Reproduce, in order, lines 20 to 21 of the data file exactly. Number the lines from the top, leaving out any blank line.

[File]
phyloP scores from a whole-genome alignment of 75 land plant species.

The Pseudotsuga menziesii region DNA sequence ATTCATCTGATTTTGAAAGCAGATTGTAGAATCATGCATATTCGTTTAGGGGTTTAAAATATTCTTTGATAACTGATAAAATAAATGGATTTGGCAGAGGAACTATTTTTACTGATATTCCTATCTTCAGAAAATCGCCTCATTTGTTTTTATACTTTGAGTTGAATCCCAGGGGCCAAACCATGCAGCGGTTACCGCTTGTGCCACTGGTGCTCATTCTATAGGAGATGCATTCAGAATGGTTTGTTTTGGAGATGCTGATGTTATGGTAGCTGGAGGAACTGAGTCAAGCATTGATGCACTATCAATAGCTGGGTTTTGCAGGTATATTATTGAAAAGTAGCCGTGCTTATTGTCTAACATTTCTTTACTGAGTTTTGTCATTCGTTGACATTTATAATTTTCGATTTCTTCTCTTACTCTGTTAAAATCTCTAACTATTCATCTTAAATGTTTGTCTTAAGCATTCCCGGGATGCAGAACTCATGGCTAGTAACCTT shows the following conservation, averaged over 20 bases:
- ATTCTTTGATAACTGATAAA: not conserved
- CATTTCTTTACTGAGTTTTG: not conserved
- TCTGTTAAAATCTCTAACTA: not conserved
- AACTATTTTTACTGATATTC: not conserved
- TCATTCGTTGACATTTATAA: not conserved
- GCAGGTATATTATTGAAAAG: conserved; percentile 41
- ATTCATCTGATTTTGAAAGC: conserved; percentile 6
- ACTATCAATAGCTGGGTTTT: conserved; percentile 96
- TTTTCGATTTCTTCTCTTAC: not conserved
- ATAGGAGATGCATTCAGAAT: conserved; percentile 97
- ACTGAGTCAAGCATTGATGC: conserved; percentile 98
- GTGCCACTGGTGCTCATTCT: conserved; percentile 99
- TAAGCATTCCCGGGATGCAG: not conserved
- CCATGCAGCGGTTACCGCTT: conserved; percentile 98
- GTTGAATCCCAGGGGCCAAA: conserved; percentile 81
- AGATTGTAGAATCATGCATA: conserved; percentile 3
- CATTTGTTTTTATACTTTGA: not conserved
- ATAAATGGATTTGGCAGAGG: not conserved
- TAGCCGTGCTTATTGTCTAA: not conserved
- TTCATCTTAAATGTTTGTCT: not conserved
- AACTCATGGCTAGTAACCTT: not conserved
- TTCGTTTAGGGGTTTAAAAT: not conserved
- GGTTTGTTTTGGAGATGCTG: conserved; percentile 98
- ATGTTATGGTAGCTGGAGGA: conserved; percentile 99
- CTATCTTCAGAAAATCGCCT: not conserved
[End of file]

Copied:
- ATAAATGGATTTGGCAGAGG: not conserved
- TAGCCGTGCTTATTGTCTAA: not conserved